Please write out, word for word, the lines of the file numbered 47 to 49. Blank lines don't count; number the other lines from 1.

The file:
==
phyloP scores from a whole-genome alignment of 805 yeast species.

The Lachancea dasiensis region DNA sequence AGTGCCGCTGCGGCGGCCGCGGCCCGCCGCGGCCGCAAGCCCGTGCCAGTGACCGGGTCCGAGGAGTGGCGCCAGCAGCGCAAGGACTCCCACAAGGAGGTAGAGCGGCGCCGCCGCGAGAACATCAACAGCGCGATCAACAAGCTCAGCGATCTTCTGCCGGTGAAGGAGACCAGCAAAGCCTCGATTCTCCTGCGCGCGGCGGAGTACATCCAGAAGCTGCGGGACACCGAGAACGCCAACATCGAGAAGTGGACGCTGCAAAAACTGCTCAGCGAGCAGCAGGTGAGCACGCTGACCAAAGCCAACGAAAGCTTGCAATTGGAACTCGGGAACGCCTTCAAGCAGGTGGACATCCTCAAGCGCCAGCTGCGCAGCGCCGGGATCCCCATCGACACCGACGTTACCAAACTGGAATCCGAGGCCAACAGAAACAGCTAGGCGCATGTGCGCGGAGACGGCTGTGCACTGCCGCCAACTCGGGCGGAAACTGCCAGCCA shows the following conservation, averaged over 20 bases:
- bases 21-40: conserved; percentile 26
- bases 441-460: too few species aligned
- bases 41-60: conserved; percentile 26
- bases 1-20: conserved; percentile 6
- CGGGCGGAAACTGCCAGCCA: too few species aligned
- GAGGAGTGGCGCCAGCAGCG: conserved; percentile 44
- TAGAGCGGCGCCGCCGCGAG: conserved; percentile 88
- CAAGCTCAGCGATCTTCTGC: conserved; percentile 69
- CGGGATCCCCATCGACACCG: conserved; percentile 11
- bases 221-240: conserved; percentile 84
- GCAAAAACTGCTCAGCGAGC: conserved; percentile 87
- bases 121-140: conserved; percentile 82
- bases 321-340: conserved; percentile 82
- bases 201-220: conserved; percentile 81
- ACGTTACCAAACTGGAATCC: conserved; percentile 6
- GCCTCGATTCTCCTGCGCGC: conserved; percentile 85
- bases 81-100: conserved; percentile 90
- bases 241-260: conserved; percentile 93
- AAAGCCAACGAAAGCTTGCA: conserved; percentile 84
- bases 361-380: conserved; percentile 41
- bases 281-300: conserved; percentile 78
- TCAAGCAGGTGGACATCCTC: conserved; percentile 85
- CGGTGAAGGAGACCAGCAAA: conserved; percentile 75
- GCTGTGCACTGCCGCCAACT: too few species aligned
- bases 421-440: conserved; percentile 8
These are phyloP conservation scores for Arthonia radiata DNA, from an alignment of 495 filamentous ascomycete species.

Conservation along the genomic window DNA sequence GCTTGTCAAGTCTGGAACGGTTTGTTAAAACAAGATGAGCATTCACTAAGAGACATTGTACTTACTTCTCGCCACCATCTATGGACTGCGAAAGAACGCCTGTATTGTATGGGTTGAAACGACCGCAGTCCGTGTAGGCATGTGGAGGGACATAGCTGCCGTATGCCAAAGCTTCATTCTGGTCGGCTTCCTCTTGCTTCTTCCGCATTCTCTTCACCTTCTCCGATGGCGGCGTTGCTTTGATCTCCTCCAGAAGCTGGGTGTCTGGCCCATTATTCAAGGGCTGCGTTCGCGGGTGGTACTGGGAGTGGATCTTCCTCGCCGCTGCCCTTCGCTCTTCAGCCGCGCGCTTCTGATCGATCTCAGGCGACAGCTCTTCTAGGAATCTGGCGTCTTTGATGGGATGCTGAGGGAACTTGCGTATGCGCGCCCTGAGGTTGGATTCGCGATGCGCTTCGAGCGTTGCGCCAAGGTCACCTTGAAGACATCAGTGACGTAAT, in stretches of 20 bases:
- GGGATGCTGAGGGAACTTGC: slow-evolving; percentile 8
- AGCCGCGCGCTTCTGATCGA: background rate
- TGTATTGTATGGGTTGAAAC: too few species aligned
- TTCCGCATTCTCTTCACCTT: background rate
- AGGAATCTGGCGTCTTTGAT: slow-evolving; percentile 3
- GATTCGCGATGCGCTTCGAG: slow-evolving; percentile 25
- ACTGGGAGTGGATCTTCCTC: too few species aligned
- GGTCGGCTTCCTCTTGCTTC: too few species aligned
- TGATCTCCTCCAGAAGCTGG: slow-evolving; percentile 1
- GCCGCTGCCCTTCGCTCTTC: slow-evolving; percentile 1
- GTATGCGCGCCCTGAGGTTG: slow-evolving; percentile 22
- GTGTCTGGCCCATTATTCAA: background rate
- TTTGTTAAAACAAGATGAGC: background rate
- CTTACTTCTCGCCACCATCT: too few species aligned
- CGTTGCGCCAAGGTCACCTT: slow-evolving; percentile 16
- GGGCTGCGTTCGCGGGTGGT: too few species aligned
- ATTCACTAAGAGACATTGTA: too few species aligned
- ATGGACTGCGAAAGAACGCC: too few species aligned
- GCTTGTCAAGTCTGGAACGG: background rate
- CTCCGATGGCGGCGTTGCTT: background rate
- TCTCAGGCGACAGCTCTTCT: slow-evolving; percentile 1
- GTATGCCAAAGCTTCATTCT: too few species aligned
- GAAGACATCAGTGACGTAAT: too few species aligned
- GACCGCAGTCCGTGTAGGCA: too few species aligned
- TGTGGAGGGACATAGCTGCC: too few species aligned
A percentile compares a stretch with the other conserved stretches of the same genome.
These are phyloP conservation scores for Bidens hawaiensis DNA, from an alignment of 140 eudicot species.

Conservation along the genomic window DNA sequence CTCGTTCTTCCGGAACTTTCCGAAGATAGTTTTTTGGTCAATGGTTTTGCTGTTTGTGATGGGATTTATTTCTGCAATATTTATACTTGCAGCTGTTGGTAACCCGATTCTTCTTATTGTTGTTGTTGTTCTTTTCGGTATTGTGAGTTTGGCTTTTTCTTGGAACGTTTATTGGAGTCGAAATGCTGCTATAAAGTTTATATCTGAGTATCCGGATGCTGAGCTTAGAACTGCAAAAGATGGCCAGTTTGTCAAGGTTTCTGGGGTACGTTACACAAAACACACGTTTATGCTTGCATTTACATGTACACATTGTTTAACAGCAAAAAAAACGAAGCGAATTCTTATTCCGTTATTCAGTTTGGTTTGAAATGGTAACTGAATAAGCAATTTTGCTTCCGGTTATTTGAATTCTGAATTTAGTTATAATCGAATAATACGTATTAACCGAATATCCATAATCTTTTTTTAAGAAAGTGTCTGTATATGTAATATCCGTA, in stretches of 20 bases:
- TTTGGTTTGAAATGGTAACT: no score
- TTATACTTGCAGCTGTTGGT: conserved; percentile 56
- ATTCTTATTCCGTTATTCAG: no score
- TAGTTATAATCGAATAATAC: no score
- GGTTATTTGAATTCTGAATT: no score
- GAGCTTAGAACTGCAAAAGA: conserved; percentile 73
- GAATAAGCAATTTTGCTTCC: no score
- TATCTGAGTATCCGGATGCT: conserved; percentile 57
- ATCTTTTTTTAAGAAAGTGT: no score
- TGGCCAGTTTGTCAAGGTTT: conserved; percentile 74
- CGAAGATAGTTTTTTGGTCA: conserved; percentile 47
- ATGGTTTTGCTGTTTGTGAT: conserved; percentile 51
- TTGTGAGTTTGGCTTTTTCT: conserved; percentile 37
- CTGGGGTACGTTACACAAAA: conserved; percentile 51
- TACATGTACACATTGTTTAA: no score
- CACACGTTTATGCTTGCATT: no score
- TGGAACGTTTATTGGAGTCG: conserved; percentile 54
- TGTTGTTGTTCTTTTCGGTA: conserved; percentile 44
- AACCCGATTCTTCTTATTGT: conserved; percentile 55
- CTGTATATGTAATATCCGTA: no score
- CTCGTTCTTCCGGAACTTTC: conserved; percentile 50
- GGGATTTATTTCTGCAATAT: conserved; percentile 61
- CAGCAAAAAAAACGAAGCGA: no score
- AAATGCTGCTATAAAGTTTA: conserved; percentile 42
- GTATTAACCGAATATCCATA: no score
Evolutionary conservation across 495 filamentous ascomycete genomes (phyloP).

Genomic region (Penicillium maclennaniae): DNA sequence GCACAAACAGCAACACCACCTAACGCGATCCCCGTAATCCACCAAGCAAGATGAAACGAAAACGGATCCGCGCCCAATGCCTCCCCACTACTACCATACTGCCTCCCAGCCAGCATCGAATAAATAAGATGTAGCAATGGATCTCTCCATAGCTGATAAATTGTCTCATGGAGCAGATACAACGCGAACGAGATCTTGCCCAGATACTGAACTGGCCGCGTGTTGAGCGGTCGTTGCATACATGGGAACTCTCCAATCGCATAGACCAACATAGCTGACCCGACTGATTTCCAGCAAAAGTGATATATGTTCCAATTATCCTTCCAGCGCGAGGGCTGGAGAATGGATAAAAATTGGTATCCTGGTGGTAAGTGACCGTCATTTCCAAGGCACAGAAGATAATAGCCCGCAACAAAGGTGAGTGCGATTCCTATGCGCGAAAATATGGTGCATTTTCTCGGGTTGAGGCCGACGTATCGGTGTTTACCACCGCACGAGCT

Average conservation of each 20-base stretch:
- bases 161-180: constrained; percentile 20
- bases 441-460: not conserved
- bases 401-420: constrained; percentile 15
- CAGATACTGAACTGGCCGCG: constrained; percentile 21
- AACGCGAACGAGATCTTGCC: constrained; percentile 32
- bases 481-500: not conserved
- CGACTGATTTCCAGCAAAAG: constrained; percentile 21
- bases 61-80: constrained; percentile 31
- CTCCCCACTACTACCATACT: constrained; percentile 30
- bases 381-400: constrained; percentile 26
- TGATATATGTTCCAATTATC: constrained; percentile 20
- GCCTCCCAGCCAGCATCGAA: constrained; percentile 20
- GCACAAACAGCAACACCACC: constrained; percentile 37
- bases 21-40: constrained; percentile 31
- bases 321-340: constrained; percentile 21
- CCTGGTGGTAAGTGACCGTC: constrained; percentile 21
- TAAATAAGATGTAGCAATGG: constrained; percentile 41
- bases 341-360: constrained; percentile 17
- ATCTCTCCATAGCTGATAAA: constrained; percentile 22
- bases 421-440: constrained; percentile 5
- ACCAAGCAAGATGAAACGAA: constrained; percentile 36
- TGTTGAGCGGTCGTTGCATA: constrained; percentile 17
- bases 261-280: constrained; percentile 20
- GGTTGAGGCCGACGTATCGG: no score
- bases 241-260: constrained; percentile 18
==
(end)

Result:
- ATGGACTGCGAAAGAACGCC: too few species aligned
- GCTTGTCAAGTCTGGAACGG: background rate
- CTCCGATGGCGGCGTTGCTT: background rate